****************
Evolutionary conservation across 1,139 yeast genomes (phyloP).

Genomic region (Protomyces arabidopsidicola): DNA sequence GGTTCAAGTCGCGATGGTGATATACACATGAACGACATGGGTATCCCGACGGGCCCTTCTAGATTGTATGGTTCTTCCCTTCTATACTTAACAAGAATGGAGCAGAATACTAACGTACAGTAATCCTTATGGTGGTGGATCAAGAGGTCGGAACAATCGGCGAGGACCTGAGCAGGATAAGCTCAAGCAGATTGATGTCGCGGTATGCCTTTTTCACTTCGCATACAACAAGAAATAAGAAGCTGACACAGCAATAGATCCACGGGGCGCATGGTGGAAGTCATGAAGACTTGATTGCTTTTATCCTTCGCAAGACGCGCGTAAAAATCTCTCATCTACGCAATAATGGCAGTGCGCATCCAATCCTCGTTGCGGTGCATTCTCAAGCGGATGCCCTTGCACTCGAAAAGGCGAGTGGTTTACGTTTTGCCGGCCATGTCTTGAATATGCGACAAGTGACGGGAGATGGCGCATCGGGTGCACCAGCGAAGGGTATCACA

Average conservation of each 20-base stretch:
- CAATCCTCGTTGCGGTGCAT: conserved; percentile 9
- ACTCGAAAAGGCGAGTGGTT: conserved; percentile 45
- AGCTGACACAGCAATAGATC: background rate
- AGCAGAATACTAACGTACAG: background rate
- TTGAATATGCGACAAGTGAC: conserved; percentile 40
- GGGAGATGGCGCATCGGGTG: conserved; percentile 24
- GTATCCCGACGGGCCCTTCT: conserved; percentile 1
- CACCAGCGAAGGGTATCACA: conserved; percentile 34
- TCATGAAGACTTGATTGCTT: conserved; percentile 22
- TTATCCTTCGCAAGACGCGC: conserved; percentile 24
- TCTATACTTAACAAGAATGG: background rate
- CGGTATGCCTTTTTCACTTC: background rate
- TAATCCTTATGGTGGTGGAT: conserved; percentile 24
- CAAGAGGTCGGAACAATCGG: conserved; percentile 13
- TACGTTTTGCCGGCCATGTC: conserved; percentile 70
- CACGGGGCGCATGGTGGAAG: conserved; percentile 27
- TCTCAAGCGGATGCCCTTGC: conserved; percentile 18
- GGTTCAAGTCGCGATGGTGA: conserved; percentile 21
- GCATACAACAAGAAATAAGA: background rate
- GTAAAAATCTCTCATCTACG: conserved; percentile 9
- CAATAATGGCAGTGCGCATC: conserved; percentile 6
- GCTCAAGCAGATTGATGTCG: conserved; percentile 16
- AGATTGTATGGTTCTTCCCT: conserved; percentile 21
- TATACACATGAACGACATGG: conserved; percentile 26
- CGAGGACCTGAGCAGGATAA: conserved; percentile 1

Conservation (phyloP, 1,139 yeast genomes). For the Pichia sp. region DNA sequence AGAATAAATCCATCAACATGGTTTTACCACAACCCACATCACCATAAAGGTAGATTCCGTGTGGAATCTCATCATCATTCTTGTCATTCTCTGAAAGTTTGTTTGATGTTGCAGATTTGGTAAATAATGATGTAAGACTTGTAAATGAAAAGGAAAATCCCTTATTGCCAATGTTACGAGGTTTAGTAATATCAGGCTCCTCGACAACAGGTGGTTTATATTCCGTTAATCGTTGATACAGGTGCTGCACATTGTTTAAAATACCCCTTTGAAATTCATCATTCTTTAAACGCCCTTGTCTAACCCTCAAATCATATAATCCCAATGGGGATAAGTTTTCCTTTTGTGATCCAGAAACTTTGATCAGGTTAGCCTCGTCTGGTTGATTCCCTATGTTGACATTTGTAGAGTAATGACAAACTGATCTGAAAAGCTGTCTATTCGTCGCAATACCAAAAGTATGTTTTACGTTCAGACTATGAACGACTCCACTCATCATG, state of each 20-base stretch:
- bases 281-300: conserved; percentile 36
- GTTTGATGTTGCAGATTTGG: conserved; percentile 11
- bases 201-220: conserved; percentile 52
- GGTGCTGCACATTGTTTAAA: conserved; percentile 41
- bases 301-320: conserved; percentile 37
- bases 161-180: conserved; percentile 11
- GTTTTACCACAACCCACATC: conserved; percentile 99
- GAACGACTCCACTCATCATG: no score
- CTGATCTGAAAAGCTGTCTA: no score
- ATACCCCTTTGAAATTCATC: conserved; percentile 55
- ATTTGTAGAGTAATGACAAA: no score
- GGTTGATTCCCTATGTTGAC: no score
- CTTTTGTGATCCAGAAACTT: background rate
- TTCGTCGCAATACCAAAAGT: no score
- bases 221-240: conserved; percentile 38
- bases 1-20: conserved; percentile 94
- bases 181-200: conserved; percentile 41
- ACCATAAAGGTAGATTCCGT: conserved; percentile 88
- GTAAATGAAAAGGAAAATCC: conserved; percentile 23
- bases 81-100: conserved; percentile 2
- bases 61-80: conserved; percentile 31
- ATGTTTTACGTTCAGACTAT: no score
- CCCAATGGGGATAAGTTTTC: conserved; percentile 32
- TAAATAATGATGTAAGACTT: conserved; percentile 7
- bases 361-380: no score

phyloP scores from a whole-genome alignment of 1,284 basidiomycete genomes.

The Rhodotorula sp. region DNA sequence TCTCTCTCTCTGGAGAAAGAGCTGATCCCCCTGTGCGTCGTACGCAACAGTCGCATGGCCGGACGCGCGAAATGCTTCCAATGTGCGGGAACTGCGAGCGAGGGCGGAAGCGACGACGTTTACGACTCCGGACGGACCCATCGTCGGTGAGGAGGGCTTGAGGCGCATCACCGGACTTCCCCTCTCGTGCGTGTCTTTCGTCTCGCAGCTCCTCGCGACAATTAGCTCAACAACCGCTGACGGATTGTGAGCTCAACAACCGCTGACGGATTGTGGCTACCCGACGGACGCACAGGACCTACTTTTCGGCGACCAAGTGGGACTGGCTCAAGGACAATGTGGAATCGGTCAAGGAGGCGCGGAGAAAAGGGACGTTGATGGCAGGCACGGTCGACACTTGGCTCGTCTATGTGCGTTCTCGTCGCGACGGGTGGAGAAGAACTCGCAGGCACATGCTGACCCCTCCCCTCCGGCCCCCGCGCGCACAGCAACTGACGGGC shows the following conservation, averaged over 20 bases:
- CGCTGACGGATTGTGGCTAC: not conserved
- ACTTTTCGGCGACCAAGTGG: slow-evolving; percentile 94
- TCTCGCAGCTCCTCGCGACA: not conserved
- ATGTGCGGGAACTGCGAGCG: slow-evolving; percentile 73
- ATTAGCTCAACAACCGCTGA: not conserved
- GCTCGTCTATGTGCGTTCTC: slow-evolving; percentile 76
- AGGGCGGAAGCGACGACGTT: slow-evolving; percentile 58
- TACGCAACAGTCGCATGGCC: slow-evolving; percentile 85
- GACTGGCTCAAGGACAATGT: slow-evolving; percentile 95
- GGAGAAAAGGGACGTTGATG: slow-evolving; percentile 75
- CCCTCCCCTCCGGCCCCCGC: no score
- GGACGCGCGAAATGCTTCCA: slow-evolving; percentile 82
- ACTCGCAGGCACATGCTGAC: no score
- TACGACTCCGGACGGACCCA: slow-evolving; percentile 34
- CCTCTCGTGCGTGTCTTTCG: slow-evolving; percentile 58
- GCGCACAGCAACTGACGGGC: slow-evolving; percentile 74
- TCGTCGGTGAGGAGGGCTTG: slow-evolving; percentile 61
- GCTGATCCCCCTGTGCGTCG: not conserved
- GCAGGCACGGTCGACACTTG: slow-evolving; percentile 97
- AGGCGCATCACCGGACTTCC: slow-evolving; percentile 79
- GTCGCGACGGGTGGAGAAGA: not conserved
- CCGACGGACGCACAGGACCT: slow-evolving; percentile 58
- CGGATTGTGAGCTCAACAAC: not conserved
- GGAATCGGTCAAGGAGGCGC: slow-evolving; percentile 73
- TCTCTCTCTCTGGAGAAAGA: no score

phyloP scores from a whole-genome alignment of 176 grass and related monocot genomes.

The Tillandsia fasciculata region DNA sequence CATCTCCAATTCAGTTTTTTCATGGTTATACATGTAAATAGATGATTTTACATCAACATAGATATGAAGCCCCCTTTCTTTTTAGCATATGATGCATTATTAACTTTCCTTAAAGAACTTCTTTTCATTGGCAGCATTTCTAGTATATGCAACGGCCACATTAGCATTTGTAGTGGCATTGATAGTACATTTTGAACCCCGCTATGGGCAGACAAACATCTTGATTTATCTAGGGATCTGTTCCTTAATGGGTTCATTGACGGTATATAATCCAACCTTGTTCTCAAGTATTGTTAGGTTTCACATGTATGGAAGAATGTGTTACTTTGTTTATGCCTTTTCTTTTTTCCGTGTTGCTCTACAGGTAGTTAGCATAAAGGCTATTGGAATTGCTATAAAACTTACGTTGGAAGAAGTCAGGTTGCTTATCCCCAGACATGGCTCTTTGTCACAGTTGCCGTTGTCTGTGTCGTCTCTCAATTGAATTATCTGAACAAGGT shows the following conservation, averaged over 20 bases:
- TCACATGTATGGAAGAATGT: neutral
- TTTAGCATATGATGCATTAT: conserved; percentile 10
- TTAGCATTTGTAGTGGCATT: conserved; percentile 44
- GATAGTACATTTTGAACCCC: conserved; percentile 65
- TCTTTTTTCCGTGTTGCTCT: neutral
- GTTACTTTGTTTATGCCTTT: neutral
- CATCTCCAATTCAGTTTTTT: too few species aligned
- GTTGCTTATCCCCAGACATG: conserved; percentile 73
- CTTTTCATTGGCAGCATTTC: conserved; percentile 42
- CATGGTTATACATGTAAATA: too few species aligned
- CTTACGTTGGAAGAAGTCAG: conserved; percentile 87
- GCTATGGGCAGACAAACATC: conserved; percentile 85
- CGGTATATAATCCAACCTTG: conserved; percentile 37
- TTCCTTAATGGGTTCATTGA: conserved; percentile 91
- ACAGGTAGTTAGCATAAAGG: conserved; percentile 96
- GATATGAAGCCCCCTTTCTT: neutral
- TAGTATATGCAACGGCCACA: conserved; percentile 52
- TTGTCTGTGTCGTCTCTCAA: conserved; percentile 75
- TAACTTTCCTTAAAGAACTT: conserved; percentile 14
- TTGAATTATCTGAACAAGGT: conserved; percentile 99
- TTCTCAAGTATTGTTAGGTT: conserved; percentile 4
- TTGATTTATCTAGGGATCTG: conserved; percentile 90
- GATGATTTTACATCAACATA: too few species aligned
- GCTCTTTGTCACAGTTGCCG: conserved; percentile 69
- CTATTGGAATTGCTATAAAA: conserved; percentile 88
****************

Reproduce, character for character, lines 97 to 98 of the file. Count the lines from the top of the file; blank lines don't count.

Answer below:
- TTCCTTAATGGGTTCATTGA: conserved; percentile 91
- ACAGGTAGTTAGCATAAAGG: conserved; percentile 96